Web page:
Through innovative research projects, world-class faculty members and students in Penn State’s School of Hospitality Management (SHM) explore the broad and deep factors affecting consumer behavior and the delivery of services, including the psycho-economical influences on food service decisions, workplace culture and inclusion, best practices in marketing and management — and much more.
Having earned a superior global reputation among peer scholars, SHM produces applied research outcomes that are put to use every day outside of academia in real-world service and hospitality settings.
Key current research projects include Dr. Anna Matilla’s examination of popular pricing and price framing techniques in the hospitality industry; Dr. Amit Sharma’s in-depth look at the cost-benefits of food decisions and the economics of the hospitality and tourism industries; Dr. Peter Bordi’s cancer recovery drink development work; and Dr. Michael Tews recent research on tattoos in the hospitality work place.
- Outpacing COVID-19: A Profit Planning Tool for Restaurants
Due to the COVID-19 pandemic, uncertainty regarding future sales is at a historical high for the restaurant business (Haas, Kuehl, Moran & Venkataraman, 2020). Consequently, owners and managers are under tremendous pressure to make critical decisions, often to merely survive. With these unprecedented challenges, future circumstances are extremely uncertain, and we are to provide them with financial planning models to help restaurant owners and managers navigate and prepare for their uncertain financial future better (Yunker & Yunker, 2003). The model presented here is excel sheet-based which is easy to use following seven steps, especially for small and medium sized restaurants and foodservice businesses to estimate and plan their profit and cash flows during the COVID-19 crisis. This model will be important to ensure the restaurant businesses to be more effectively able to plan their operations during and post COVID-19.
The tool can be downloaded for free at this link.
- Food Access and Insecurity During COVID-19
Do individuals have access to food during the current COVID-19 crisis? The current crisis provides a unique (albeit unfortunate) circumstances to investigate how risk, uncertainty, and preparedness of individuals and communities impact food access. The purpose of this study is to investigate how the current COVID-19 pandemic is impacting food access and food security. Furthermore, this study also highlights factors that will reassure consumers of the uncertainty during the COVID-19 pandemic outbreak. Our study will contribute to an understanding of these issues in the midst of such an event to help communities respond to food access needs, and also to more reliably assess revival of consumer demand post this crisis.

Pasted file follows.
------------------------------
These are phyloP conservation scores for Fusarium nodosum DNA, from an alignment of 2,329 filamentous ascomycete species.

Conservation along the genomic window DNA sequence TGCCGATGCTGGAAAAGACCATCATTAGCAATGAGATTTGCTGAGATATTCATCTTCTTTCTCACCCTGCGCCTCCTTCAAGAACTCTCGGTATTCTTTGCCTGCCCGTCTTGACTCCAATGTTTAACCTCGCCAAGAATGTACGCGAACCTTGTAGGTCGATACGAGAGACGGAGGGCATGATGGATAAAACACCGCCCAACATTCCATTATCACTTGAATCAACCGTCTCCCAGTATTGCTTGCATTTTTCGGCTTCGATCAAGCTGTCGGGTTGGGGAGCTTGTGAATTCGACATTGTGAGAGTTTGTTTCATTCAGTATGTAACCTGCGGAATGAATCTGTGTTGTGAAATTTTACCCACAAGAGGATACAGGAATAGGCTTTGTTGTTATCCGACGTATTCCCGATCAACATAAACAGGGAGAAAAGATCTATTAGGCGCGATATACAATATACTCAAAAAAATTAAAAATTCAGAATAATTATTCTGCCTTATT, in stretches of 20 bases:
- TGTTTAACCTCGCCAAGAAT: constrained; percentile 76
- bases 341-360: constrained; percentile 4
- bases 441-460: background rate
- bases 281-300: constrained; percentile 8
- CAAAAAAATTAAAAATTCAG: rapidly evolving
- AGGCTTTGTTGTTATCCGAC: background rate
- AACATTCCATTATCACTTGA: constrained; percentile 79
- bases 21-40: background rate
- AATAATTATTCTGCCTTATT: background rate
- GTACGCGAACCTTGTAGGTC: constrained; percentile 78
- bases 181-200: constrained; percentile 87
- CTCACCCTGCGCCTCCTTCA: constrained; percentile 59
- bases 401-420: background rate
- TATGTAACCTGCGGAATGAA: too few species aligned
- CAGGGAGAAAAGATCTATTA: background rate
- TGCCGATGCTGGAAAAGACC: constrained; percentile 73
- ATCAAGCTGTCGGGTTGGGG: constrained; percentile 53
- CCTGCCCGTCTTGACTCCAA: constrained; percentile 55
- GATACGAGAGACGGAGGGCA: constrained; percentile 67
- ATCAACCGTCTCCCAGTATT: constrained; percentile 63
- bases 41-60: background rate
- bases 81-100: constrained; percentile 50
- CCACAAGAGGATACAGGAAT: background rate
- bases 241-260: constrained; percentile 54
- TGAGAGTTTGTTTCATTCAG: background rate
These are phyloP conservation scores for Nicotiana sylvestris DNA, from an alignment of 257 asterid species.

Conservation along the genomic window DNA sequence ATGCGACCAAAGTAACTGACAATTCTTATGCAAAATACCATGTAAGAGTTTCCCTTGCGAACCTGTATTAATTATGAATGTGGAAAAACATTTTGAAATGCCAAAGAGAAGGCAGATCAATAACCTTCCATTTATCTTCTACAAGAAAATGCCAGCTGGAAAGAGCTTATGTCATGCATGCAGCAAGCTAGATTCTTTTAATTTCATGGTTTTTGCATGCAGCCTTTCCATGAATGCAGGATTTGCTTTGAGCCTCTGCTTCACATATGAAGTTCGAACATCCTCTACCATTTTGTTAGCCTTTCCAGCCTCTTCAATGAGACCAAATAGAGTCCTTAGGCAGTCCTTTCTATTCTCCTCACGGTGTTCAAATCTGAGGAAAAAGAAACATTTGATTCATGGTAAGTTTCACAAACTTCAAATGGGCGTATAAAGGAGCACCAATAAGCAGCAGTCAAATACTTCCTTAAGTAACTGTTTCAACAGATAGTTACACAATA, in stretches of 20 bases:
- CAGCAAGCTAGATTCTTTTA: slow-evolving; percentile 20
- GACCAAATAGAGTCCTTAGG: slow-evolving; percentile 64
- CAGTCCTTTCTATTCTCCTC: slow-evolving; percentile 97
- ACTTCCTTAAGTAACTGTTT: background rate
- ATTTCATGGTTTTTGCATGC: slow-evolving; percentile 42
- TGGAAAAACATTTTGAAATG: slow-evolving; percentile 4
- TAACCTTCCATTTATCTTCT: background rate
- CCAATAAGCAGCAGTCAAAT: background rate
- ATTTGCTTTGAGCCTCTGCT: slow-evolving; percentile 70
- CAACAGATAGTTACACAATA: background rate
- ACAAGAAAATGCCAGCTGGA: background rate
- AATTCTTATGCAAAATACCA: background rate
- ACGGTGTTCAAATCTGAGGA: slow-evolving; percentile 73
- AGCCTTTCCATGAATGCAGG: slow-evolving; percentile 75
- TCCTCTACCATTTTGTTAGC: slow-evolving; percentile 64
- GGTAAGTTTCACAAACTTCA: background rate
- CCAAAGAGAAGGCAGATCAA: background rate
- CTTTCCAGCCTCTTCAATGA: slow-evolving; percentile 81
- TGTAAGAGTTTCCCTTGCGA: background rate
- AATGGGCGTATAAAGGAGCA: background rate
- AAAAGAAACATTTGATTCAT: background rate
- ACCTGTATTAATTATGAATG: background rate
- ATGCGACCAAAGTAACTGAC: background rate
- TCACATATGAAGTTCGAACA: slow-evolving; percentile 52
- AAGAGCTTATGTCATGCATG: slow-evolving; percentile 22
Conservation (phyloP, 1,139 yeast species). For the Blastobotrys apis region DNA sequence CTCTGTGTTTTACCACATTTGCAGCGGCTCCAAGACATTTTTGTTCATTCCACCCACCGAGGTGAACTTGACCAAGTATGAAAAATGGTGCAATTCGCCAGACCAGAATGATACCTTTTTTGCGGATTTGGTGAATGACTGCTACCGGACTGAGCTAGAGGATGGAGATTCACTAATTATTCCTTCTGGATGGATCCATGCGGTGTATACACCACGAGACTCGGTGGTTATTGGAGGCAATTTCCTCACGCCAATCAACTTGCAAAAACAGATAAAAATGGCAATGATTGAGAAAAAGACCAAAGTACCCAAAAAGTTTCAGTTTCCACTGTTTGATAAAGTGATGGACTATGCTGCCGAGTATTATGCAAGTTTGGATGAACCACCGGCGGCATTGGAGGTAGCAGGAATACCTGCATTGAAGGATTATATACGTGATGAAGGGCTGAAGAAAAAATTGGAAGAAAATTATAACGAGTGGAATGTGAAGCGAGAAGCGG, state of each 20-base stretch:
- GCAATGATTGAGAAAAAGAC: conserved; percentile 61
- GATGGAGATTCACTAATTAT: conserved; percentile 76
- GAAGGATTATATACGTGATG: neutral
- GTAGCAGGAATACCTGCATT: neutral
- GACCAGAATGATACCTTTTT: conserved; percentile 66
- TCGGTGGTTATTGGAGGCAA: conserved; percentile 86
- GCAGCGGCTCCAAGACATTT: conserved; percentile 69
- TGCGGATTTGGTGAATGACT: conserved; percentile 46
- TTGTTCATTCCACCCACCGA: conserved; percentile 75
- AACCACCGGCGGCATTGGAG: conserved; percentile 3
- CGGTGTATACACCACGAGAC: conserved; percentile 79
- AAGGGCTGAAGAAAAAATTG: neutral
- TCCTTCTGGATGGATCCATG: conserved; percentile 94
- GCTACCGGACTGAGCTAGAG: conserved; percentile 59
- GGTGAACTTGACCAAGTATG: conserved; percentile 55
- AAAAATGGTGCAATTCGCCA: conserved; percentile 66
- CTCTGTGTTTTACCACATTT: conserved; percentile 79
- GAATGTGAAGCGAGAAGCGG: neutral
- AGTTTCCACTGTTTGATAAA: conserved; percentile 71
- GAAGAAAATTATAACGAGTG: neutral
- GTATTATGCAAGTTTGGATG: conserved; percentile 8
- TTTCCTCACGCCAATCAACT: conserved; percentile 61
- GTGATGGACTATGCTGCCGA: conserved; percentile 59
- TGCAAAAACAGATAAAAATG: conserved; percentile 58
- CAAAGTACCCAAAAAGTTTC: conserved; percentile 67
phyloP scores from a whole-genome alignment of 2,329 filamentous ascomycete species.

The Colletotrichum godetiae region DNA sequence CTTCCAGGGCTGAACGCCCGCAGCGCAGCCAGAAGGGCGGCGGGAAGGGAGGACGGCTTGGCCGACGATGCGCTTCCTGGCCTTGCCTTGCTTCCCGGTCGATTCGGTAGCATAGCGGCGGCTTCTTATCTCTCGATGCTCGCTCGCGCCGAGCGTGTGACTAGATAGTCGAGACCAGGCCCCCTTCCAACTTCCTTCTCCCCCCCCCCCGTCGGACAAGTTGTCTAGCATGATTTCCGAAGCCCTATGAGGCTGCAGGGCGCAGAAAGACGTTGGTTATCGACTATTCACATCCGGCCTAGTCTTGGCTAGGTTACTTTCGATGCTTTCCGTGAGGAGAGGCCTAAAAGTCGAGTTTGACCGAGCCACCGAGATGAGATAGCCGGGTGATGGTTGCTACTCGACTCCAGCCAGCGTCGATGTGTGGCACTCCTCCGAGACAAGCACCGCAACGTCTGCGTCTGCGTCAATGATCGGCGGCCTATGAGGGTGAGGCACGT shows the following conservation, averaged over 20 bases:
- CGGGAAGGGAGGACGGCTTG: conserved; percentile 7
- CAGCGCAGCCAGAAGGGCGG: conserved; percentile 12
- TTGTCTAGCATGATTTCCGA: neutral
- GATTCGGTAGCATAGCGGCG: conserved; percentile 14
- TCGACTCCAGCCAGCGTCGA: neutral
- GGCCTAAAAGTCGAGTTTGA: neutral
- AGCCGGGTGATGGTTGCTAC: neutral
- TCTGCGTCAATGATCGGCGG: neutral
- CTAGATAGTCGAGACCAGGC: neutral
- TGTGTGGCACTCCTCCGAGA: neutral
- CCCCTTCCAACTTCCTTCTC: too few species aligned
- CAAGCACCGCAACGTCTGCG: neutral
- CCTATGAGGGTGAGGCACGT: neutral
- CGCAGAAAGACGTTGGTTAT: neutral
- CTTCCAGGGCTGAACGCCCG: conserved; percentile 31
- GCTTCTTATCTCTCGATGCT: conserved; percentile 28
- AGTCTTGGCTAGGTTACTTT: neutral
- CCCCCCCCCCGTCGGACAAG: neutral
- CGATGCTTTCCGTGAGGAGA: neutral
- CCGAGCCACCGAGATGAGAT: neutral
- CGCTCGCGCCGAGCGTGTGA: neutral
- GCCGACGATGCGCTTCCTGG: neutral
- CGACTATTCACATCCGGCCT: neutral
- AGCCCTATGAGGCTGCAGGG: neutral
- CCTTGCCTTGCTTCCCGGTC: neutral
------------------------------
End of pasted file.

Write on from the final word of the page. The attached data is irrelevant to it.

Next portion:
Suggested Citation: Sharma, Amit, Yu, Chandler, Lin, Michael, & Jung, InHaeng. (2020). Food Access and Insecurity During COVID-19: Evidence from US During April and May 2020. ScholarSphere.
- Crisis Response Insights from Academic Research
The current global pandemic caused by COVID-19 continues to have devastating impacts on the hospitality industry as the largest sector of travel and tourism. No segment of this industry has been spared from the dramatic consequences. Transportation, leisure, and entertainment (most vividly, sports, cruising, and gaming), as well as lodging and food service business (most visibly, small and independent restaurants), and the global meetings segment (from small social events such as weddings to mega-events such as the Olympics) all are in peril and struggling to survive. In response to this, governments around the world are stepping in to assist in the recovery efforts.
The research faculty at Penn State’s School of Hospitality Management has used some of its greatest strengths and resources to empirically understand the industry’s path moving forward, beginning with a look at the past. The objective of this literature review is to yield insight from prior research to assist the responses of hospitality practitioners during the COVID-19 global crisis. By analyzing previous scholarly works of other researchers who have applied the scientific methods of academic inquiry to modern crisis responses, we have identified relevant recommendations and situational responses that will be helpful for hospitality operators in the current socio-economic climate.
These studies are categorized into three kinds of crises: 1) date-specific disruptions; 2) economic shocks; and finally, 3) health-related interruptions. Each study is presented in an annotated bibliographic format with an interpreted abstract derived from the source publication, each a peer-reviewed journal, and includes a synopsis of managerial implications as a way to develop some of the actionable take-aways for practitioners. Lastly, this literature review ends with the summation of collective insights that distills suggestions on moving forward.
Quadri-Felitti, Donna L, & Luo, Anqi. (2020, May 21). PSU SHM Modern Crisis Responses 2020. ScholarSphere. Read more: https://scholarsphere.psu.edu/concern/generic_works/4xg94hn597